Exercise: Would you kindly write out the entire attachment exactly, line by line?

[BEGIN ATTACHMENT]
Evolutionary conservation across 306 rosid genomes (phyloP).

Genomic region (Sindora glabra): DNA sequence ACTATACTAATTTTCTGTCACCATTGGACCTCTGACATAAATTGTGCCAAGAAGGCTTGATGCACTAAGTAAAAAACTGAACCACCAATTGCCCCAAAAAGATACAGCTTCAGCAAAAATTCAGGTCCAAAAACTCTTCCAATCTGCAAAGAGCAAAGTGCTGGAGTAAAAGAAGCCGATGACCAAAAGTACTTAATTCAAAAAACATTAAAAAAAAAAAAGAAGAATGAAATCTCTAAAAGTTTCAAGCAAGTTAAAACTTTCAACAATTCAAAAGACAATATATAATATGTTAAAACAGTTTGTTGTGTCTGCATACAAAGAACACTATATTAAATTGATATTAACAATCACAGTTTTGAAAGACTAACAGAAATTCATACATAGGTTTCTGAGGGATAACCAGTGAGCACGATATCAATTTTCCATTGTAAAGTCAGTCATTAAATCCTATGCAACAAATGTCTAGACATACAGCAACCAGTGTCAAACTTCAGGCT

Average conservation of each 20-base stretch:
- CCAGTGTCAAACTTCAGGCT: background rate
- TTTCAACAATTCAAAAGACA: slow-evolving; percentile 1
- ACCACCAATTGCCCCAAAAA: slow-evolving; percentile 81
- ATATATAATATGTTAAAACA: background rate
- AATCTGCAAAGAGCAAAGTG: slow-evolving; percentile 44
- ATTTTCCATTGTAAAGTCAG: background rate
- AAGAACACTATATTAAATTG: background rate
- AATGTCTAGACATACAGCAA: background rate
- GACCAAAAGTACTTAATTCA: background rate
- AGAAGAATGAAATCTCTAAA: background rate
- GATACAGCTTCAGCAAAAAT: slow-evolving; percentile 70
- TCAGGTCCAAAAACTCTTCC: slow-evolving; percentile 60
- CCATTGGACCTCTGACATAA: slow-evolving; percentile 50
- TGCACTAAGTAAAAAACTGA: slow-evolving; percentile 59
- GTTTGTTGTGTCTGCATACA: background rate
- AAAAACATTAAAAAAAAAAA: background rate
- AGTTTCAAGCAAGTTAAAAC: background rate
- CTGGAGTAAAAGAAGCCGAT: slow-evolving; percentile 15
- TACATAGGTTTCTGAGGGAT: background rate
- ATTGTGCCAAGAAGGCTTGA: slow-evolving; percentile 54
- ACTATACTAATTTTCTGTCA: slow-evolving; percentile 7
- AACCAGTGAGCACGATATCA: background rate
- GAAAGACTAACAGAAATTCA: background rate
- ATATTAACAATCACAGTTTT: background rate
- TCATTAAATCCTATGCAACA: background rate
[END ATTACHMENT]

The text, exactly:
Evolutionary conservation across 306 rosid genomes (phyloP).

Genomic region (Sindora glabra): DNA sequence ACTATACTAATTTTCTGTCACCATTGGACCTCTGACATAAATTGTGCCAAGAAGGCTTGATGCACTAAGTAAAAAACTGAACCACCAATTGCCCCAAAAAGATACAGCTTCAGCAAAAATTCAGGTCCAAAAACTCTTCCAATCTGCAAAGAGCAAAGTGCTGGAGTAAAAGAAGCCGATGACCAAAAGTACTTAATTCAAAAAACATTAAAAAAAAAAAAGAAGAATGAAATCTCTAAAAGTTTCAAGCAAGTTAAAACTTTCAACAATTCAAAAGACAATATATAATATGTTAAAACAGTTTGTTGTGTCTGCATACAAAGAACACTATATTAAATTGATATTAACAATCACAGTTTTGAAAGACTAACAGAAATTCATACATAGGTTTCTGAGGGATAACCAGTGAGCACGATATCAATTTTCCATTGTAAAGTCAGTCATTAAATCCTATGCAACAAATGTCTAGACATACAGCAACCAGTGTCAAACTTCAGGCT

Average conservation of each 20-base stretch:
- CCAGTGTCAAACTTCAGGCT: background rate
- TTTCAACAATTCAAAAGACA: slow-evolving; percentile 1
- ACCACCAATTGCCCCAAAAA: slow-evolving; percentile 81
- ATATATAATATGTTAAAACA: background rate
- AATCTGCAAAGAGCAAAGTG: slow-evolving; percentile 44
- ATTTTCCATTGTAAAGTCAG: background rate
- AAGAACACTATATTAAATTG: background rate
- AATGTCTAGACATACAGCAA: background rate
- GACCAAAAGTACTTAATTCA: background rate
- AGAAGAATGAAATCTCTAAA: background rate
- GATACAGCTTCAGCAAAAAT: slow-evolving; percentile 70
- TCAGGTCCAAAAACTCTTCC: slow-evolving; percentile 60
- CCATTGGACCTCTGACATAA: slow-evolving; percentile 50
- TGCACTAAGTAAAAAACTGA: slow-evolving; percentile 59
- GTTTGTTGTGTCTGCATACA: background rate
- AAAAACATTAAAAAAAAAAA: background rate
- AGTTTCAAGCAAGTTAAAAC: background rate
- CTGGAGTAAAAGAAGCCGAT: slow-evolving; percentile 15
- TACATAGGTTTCTGAGGGAT: background rate
- ATTGTGCCAAGAAGGCTTGA: slow-evolving; percentile 54
- ACTATACTAATTTTCTGTCA: slow-evolving; percentile 7
- AACCAGTGAGCACGATATCA: background rate
- GAAAGACTAACAGAAATTCA: background rate
- ATATTAACAATCACAGTTTT: background rate
- TCATTAAATCCTATGCAACA: background rate